Life Changer Thursday: Paul’s Story

we’re back! i hope you all had a wonderful new year and that you look forward to 2014 with hope and anticipation of great things to come!  after taking a week off from ‘life changer thursday’ today seems like a perfect day to talk about life changing moments! new year, new goals, new lifestyles…what’s motivating you this year? where are you hoping to change, grow, or stay steady? 

this week’s post is near and dear to me because it’s written by….drumroll please……my husband! when i told pauly i was going to start this ‘life changer thursday’ deal, he was so excited and asked me when he could write! he has an incredible story, and i am so proud of him and so proud to share that with you now.

Paul’s story:

You should see the look on old friends’ faces when I tell them I’m a vegetarian. It’s utter disbelief. “You?! What…how…but you..really..uh..vegetarian??!!” If I were them, I’d be just as shocked.  I grew up on pepperoni pizza, bacon, steak, chocolate milk, and Mountain Dew. I was probably the worst eater of anyone I knew. At Thunderbird, where I attended graduate school, my friend Josh and I would go to Safeway on Saturday mornings and buy a 3 lb. package of bacon – it was easily gone by Sunday, if not sooner.

Since we’d been married, Leah had tried to gently coax me into a healthier lifestyle, but I was stubborn, and I would cite my family’s longevity as an excuse to not have to change.  In 2010, Leah took the plunge into vegetarianism.  She literally went cold turkey (ironic pun intended). I kept demolishing packages of bacon.  Leah was a vegetarian because she needed to do it for her health, I told myself, but I was fine.

Then, in 2011, people around me started getting skinny, or at least that’s what I was telling myself. It’s certainly didn’t occur to me that maybe I was just gaining weight…  But when I looked around my office and church small group, I was the fat guy. In Sept. of 2011, I was 237 lbs. and my waist was a robust 38″ (I’m 6’2″).

I stumbled my way into becoming a vegetarian in November 2011.  One night, Leah and I, along with our friends, Cory & Summer, watched an incredibly compelling documentary called “Forks Over Knives” – it changed my life. It wasn’t preachy in the least, and the case was so clear.  I am so grateful for that night.  I committed to being a vegetarian the next day, and it stuck.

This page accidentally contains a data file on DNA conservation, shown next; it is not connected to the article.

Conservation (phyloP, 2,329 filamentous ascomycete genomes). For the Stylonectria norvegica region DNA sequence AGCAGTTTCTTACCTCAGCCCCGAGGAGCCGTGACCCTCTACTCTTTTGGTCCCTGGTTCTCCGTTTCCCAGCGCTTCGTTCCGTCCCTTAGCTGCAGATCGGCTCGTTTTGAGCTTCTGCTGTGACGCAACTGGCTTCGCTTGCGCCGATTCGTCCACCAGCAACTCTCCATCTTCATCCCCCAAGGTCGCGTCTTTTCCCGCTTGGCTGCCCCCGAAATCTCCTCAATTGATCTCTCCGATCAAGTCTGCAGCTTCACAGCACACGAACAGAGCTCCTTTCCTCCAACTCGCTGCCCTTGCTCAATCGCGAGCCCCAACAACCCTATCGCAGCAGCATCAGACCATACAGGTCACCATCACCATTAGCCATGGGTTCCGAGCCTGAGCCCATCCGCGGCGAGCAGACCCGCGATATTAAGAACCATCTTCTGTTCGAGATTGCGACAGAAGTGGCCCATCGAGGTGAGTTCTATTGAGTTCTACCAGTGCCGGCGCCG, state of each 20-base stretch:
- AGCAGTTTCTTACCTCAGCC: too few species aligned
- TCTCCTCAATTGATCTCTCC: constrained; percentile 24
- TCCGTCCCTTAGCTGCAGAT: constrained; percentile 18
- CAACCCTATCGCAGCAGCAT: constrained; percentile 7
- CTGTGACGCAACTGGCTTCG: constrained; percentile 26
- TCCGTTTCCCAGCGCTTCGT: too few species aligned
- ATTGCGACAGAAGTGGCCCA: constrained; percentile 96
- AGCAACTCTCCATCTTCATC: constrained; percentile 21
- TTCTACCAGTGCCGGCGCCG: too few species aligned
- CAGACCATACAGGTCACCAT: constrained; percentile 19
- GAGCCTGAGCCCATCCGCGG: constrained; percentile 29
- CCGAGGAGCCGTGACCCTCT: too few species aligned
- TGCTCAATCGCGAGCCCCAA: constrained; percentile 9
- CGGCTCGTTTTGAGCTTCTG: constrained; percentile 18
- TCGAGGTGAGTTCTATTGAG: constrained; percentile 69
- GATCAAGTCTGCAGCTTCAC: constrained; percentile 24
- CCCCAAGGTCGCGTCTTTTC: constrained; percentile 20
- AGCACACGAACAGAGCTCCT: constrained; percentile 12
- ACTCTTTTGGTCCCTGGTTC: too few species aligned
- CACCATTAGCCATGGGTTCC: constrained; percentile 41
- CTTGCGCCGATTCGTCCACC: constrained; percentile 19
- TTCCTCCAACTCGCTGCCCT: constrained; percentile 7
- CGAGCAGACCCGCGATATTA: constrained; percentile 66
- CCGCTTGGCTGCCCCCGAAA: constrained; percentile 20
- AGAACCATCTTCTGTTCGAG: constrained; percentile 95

To be honest, I started mostly out of solidarity with Leah, but it quickly turned into so much more. (Ironic side note, I actually gained about 5 lbs. after becoming a vegetarian because things like french fries, potato chips, and ice cream aren’t meat… I’m a slow learner, just ask Leah 🙂 Thankfully Leah is an incredible cook, and once I got the courage to try “her food” (more like got over myself), I found that I actually liked what she made MORE than what I used to eat.  By Oct. 2012, I was down to 190 lbs. and a 34″ waist. I ran my first 10k – and lived to tell about it.  In Aug. 2013, I completed my first triathlon.  I am going to run a half marathon in 2014 and do 2 more triathlons.

Now that I’m over 2 years into my journey, my views and convictions have grown from simply acting out of solidarity with Leah and  my own health. I have come to see the importance of manifesting a non-violent lifestyle by the way I eat. Trust me, 2 or 3 years ago, my “hippie”, “tree hugging”, “uber-liberal” red flags would’ve been raised.  I was a vegetarian for health reasons, not because “cows have moms too.”  But, the more I learned about the shocking, revolting, and horrific way we treat animals (namely cows, pigs, and chickens) in this country, my commitment deepened. (the documentary “Vegucated” is pretty preachy, but the fact that I became utterly sick to my stomach when I saw how animals are slaughtered truly rocked me. God calls us to care for the earth and the animal kingdom; I no longer had the luxury of looking the other way when it came to how “meat is made”).  I am explicitly not saying this is the “Christian way” to eat – Jesus ate lamb at the Last Supper after all 🙂  I am simply saying this is something Leah and I are exploring and growing in. I should mention here too, that Leah and I do occasionally eat seafood. Especially when we have traveled abroad, maintaining and exclusively vegetarian lifestyle would be difficult, so introduced wild caught, (never farm raised) Alaskan salmon and other fish back into our diet and do enjoy sushi on special occasions. We also make it a priority to never be “those people” when we are invited anywhere for dinner, and seafood is an easy way for us to share meals with friends and family.  I say all that to say this: it’s an art not a science. Growing in our convictions and finding a healthy balance is what it’s all about.

Leah is “encouraging” me to keep this brief, so I will wrap up by saying this: it has been a long, slow journey. I started with incredibly small steps, like eating cheese pizza instead of pepperoni…. But by surrounding myself with a network of healthy people, and being willing to ask difficult questions about where my food really comes from and the implications for my  health (not just weight),  this journey has become one of the best things I have ever started. This is a philosophy and lifestyle Leah and I are cultivating not only for ourselves, but our future children as well.

And just so you know, if you wake up tomorrow and make 3lbs of Safeway bacon, no judgment. 🙂 I’ve been there.

before.... and........

before…. and……..

ready for the gala!